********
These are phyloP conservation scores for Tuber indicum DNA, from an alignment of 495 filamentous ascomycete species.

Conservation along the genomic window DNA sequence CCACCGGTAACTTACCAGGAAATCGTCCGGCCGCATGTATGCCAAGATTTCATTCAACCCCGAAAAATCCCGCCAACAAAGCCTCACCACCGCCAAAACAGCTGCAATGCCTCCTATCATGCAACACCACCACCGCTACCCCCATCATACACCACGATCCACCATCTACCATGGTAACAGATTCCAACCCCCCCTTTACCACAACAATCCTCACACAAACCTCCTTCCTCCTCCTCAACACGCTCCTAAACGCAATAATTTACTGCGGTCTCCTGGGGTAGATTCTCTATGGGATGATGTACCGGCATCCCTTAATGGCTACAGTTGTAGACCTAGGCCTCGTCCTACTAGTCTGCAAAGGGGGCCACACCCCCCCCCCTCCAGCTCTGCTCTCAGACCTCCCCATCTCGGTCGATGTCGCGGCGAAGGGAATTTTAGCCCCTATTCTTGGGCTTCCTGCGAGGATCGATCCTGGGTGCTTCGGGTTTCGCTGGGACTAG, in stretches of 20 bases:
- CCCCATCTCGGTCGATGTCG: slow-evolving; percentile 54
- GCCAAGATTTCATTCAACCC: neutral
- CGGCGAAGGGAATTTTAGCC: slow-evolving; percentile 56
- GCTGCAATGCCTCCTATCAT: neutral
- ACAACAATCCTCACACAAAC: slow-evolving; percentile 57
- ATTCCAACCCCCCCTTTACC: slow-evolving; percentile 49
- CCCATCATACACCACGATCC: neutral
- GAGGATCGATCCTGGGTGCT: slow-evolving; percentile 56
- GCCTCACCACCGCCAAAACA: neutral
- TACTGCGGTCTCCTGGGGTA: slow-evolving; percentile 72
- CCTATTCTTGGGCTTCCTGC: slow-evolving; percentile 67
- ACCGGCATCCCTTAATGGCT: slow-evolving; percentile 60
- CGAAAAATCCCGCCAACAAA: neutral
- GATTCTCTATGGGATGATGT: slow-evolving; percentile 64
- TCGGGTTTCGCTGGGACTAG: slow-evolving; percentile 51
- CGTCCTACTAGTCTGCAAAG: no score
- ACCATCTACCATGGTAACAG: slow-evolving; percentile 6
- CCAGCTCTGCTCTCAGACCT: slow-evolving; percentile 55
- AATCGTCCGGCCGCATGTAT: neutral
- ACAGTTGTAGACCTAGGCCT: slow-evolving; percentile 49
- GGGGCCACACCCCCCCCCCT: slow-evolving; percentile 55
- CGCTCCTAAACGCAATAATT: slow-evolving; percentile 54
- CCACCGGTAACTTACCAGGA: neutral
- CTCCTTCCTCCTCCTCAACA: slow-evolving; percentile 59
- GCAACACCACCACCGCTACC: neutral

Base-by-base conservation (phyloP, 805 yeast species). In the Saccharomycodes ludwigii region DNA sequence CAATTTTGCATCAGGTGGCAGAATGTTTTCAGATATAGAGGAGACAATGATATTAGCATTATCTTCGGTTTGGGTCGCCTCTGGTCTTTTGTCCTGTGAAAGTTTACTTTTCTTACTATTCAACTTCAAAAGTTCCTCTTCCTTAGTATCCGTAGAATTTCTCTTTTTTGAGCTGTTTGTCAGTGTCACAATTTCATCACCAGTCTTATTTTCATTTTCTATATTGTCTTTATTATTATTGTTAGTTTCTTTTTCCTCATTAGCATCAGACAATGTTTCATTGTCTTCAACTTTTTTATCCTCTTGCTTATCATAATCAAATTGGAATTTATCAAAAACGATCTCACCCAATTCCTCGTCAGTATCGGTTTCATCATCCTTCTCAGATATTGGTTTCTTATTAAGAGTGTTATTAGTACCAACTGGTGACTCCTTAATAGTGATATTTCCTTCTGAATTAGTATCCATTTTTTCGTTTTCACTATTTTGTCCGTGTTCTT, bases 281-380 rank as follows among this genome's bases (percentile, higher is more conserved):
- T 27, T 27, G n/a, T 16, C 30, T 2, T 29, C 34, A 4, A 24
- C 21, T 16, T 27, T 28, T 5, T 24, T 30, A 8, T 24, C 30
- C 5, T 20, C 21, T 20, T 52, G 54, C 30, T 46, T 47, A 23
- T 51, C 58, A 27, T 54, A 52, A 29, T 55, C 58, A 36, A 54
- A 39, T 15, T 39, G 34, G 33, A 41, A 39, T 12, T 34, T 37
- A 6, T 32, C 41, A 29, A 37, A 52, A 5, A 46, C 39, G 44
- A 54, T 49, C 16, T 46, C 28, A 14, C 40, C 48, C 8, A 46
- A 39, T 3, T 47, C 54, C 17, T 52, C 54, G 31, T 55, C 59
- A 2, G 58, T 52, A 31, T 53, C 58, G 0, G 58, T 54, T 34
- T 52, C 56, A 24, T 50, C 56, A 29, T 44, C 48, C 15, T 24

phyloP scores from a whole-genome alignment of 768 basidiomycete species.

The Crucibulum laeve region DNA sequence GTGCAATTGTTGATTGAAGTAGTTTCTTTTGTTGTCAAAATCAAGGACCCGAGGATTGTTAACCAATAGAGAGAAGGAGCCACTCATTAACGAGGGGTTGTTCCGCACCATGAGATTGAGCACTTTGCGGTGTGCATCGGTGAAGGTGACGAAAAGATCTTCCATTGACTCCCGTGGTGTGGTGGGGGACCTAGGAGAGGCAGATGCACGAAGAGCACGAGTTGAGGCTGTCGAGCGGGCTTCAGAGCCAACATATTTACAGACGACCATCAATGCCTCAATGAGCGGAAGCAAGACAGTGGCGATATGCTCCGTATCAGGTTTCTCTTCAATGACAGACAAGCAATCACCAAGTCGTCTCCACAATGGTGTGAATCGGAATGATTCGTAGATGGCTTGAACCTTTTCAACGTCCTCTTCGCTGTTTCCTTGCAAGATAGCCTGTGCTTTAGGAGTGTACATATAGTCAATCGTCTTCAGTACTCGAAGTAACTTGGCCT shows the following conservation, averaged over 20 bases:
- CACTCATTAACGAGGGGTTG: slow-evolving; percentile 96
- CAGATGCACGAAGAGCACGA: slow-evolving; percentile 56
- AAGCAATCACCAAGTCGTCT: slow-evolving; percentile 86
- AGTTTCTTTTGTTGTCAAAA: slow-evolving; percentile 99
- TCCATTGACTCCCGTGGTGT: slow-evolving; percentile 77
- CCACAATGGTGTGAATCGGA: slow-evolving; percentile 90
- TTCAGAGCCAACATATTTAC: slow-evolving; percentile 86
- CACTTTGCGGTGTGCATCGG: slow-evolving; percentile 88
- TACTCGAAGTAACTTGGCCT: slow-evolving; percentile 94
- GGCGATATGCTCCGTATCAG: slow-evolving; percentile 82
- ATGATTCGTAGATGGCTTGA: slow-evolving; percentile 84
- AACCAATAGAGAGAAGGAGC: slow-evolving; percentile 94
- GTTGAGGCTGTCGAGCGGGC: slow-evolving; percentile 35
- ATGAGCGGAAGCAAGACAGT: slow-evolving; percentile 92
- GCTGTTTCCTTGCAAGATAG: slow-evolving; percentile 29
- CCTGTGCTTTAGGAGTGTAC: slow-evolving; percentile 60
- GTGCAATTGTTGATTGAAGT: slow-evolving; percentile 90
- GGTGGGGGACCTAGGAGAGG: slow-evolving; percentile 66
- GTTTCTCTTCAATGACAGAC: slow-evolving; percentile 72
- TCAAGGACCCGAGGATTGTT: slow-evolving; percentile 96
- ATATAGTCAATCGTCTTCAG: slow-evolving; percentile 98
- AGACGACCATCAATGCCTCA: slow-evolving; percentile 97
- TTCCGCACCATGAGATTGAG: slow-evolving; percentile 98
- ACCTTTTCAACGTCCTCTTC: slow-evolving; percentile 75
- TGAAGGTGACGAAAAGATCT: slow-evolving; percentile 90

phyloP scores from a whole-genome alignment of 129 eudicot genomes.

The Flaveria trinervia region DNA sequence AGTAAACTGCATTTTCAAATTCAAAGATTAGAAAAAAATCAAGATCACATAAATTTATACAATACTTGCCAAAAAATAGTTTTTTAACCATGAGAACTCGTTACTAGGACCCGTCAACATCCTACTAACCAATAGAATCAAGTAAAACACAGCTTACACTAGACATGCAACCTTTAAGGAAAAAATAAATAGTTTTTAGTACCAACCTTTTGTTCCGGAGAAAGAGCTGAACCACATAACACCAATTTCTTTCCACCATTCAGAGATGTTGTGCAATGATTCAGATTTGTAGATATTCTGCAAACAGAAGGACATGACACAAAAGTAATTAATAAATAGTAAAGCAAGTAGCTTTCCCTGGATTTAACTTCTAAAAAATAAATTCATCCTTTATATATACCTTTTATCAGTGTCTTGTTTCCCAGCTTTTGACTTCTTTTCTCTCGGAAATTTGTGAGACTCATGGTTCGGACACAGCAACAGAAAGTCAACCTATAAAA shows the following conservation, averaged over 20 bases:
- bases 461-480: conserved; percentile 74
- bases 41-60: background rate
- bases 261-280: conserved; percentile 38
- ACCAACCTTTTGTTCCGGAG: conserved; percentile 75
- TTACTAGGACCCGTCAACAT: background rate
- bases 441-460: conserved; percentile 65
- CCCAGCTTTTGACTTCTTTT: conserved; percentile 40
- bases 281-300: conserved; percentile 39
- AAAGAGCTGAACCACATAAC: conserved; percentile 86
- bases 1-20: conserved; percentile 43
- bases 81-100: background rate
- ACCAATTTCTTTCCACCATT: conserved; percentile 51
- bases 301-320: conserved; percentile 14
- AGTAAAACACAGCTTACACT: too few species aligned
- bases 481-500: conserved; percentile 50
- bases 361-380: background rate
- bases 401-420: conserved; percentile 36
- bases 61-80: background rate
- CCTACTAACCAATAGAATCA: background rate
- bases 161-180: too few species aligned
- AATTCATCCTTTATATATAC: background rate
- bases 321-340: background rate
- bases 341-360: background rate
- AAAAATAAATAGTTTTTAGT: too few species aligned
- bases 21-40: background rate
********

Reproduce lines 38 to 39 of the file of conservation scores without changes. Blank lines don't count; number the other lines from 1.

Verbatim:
- T 52, C 56, A 24, T 50, C 56, A 29, T 44, C 48, C 15, T 24

phyloP scores from a whole-genome alignment of 768 basidiomycete species.